Color My World

A recently overturned LA ban on hand-painted murals is preserving a beautifcation effort aimed at one of the most blighted areas of the Valley. It’s also opening doors for a new wave of young artists focused on improving neighborhoods and boosting careers

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Your murals are the best part of my daily drive to work, nothing but pure inspiration to conquer the day at hand. Thank you!” That’s just one of several effusive fan comments adorning the Facebook page of muralist Levi Ponce. A notation on a Facebook photo of one of Kristy Sandoval’s self-created murals sunnily proclaims, “With a paintbrush in my hand and an idealist’s mind, I will create a more colorful world!”

Both Kristy and Levi are part of a dedicated crew of young art enthusiasts who, for the past few years, have quietly and diligently been changing the face of their beloved Northeast Valley neighborhood. Infamous in the ‘70s for gang activity, today Pacoima—just east of the 5 and south of the 118 and 210 intersection—is a tight-knit community. The changes started during the ‘90s with some citizen-led concerted activism, done in conjunction with police, which began having an impact on crime.

Levi Ponce with his larger-than-life creations.

Synergy also seems to be driving the latest round of community improvements—a team effort aimed at replacing graffiti-filled walls with colorful, glorious murals painted by accomplished, talented artists. Dozens have popped up on walls across the city, and more are in the works. Dubbed the Valley’s “Mural Mile” by KCET, close to 30 hand-painted murals can be spotted along a mile and a half of Van Nuys Boulevard, between Arleta and Norris Avenues.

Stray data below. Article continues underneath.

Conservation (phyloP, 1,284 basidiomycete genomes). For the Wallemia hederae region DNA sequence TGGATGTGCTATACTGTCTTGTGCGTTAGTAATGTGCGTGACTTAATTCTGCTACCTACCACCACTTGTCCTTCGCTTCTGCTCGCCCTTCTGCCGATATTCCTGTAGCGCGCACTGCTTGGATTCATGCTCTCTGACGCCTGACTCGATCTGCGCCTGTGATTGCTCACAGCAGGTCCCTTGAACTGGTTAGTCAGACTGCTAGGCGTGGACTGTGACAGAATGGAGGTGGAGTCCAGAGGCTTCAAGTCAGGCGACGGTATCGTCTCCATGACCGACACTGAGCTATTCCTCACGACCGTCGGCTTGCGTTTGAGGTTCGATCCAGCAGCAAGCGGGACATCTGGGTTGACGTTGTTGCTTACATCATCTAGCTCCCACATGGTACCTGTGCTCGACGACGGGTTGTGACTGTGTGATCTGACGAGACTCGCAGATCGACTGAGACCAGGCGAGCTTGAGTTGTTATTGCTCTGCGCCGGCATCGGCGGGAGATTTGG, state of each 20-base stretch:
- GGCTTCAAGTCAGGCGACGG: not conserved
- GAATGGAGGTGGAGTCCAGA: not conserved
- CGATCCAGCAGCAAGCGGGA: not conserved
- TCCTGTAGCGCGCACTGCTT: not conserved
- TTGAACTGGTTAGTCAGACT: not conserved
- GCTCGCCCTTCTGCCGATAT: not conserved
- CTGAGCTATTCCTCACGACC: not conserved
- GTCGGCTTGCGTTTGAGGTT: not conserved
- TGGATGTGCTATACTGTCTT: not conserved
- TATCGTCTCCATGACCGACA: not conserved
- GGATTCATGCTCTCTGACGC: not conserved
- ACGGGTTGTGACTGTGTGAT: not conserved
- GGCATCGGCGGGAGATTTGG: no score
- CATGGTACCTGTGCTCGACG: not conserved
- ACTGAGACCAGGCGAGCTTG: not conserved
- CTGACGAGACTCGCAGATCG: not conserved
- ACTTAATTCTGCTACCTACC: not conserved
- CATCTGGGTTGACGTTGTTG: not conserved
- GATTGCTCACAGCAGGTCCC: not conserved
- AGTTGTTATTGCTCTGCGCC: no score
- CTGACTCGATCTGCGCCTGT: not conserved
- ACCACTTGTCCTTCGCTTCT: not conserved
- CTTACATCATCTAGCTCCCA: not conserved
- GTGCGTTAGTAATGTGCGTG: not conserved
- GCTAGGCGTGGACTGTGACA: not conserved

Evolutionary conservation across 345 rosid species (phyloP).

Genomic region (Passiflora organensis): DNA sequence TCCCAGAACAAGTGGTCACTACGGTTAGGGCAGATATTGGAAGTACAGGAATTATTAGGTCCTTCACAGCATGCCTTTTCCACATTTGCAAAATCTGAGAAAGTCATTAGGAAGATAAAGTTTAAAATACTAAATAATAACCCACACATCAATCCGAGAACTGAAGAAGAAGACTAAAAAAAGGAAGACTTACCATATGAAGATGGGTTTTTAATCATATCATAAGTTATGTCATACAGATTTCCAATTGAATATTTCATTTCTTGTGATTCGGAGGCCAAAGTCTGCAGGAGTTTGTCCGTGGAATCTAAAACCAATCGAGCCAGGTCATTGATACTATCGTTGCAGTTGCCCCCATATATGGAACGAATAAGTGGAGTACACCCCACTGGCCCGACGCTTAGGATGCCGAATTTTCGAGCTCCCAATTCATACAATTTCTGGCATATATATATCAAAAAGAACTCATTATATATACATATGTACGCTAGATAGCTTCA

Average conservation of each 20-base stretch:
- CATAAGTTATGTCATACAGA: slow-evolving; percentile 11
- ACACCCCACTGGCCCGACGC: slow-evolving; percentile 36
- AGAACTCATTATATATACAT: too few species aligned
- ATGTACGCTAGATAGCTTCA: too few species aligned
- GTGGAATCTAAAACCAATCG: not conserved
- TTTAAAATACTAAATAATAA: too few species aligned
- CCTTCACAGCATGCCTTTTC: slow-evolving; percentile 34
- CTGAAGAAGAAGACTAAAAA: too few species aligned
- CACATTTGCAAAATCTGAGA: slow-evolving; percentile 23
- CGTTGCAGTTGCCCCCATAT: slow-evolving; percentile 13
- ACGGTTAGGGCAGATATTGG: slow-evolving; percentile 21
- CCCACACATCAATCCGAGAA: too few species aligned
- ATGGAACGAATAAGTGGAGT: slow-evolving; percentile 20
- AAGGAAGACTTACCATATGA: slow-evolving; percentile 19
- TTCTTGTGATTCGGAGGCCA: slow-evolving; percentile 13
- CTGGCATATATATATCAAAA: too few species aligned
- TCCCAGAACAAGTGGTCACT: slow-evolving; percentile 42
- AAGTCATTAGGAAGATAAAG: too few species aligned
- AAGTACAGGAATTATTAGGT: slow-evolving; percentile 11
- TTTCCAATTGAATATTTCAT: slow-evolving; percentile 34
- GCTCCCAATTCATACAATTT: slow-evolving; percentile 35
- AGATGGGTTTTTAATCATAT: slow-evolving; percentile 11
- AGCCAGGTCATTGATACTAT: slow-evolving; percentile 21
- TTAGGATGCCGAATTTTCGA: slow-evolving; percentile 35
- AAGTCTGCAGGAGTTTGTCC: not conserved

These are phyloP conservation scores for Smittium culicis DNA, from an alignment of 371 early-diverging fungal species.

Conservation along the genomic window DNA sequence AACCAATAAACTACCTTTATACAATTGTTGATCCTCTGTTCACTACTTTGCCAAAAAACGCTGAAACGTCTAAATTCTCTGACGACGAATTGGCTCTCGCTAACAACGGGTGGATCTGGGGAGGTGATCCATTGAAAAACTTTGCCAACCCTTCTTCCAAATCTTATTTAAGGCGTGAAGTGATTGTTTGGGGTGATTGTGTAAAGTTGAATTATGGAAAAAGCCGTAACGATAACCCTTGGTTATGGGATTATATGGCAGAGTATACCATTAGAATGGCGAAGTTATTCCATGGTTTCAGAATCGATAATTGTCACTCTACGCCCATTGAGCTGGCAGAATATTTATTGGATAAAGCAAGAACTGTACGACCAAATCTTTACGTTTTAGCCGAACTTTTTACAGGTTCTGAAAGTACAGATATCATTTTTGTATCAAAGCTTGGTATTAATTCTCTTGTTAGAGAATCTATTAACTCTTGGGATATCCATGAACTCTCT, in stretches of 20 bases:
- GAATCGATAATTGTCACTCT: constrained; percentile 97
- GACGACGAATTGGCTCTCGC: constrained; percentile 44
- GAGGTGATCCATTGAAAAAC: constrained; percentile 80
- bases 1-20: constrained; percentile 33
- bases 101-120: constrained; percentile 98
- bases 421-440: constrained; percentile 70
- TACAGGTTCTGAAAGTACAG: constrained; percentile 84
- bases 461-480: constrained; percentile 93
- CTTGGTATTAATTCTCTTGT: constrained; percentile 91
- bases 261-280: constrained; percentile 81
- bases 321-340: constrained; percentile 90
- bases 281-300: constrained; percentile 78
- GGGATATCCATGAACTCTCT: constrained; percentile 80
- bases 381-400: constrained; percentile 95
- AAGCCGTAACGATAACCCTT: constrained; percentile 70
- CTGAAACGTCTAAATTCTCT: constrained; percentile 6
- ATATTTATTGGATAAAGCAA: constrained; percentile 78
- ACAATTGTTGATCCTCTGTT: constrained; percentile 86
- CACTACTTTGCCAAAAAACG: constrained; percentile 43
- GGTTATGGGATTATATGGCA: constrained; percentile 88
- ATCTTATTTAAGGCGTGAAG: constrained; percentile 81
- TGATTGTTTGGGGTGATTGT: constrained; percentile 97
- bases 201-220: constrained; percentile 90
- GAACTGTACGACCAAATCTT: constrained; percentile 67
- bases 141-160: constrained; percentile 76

Delighted by the murals in his ’hood, about 16 months ago local business owner Raphael Andrade of Myke’s Café decided the exterior wall of his newly opened restaurant needed a fresh face. He wanted something “bright and colorful that matched the theme of my café.”

Raphael asked around and kept hearing the name Kristy Sandoval. He contacted her and hired her, along with Ramiro “Rah” Hernandez, to create “Mi Vida, Mi Cultura.” Completed in July 2012, the vivid imagery was created as a collaborative design with El Nido Family Center’s Gang Reduction and Youth Development (GRYD) program, which provided materials and volunteers. Depicting happy children riding bikes and playing music, a boy clutching a book peels back the landscape to reveal icons of his cultural origins, representing the life and culture of youth today.

“That wall had been painted with gang markings and other stuff a couple of times. But since Kristy painted it, it hasn’t been touched by gangs or taggers. For graffiti artists, it is a matter of respecting someone they view as a fellow artist. I think everyone in this community—even the gang members—likes what artists like Kristy are doing here,” Raphael shares.

Kristy’s mural, as it turns out, sparked a formative collaboration. The newer work was obliterating an older one by well-known LA sign painter and artist Hector Ponce. (His murals include the five-story high James Olmos portrait near MacArthur Park). As a courtesy, she contacted Hector’s 26-year-old son Levi Ponce—another local muralist—to let him know.

Recalls Kristy, “I invited Levi out, and he helped us and we just got to know each other.” Kristy returned the favor, picking up brushes to assist Levi with his Mona Lisa project down the street. Entitled “Pacoima Art Revolution,” the 22’-by-24’ work depicts a Mona Lisa reimagined as a charro (a Mexican cowboy), clutching a sword and wearing a sombrero with a rifle slung across her back.

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